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Kamran, M.; Siddiqui, S.; Adil, M.S. Inclusive Education. Encyclopedia. Available online: (accessed on 18 June 2024).
Kamran M, Siddiqui S, Adil MS. Inclusive Education. Encyclopedia. Available at: Accessed June 18, 2024.
Kamran, Mahwish, Sohni Siddiqui, Muhammad Shahnawaz Adil. "Inclusive Education" Encyclopedia, (accessed June 18, 2024).
Kamran, M., Siddiqui, S., & Adil, M.S. (2023, June 23). Inclusive Education. In Encyclopedia.
Kamran, Mahwish, et al. "Inclusive Education." Encyclopedia. Web. 23 June, 2023.
Inclusive Education

Inclusive educational practices demand social justice where all students with special educational needs have the same right to access education, irrespective of their special needs. Increasingly, across the world, teachers are supporting and defending the inclusion of students with disabilities in mainstream schools and classrooms. 

inclusive classroom settings mild learning disability self-efficacy teachers’ attitudes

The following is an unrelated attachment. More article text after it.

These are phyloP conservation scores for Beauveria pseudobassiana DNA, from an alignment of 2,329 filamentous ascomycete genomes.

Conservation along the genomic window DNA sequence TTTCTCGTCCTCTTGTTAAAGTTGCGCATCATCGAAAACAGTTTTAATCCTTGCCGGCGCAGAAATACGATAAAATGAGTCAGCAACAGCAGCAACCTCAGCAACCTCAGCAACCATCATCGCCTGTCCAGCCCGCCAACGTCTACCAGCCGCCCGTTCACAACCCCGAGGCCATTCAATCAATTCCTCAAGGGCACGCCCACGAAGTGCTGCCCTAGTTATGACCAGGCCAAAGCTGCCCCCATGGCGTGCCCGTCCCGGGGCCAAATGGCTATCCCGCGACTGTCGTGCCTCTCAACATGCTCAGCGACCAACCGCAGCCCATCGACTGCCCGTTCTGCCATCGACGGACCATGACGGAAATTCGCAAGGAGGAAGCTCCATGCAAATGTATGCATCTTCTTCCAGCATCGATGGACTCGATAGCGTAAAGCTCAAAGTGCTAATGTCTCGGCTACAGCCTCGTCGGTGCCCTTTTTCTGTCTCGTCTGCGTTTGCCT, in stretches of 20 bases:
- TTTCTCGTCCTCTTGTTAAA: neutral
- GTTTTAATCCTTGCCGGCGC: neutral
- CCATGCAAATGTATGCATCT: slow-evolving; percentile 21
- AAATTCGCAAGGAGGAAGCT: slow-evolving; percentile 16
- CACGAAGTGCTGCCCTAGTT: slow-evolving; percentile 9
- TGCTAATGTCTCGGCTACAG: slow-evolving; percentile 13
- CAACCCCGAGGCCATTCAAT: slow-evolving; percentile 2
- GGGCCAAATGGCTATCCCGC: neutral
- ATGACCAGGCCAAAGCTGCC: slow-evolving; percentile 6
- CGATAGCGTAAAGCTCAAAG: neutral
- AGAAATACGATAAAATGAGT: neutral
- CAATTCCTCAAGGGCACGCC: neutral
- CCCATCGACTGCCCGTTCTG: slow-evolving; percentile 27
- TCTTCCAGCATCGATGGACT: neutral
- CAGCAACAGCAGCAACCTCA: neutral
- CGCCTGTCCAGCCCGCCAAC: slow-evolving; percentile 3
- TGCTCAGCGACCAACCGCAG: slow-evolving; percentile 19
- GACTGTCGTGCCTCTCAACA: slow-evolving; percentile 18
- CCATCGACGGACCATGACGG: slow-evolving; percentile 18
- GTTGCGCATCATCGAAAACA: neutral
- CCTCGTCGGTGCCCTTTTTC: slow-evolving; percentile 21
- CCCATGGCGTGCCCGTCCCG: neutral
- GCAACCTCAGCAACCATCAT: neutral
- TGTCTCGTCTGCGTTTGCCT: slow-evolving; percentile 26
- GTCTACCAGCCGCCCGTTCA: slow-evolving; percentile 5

1. Inclusive Settings in Schools

The basic principle of inclusion proclaims that all individuals are distinctive in various ways and should be understood and accommodated according to their uniqueness and differences. It proposes such a setting where all students are welcome to gain access to all educational opportunities, irrespective of any learning incapacity or physical disorder [1]. Inclusive education is all about the pursuit of justice, contribution, and insight into social responsibility. It emphasizes the omission of obstacles of segregation and repression, while focusing on the happiness of all students, including disabled students [2]. Hence, inclusion is founded on an affirming conceptualization of difference where learner diversity is regarded as a positive resource and something to be celebrated. Importance is given to the quest for variation, with great emphasis on the significance of teaching how to live with one another and how to be aware of our common humanity [3].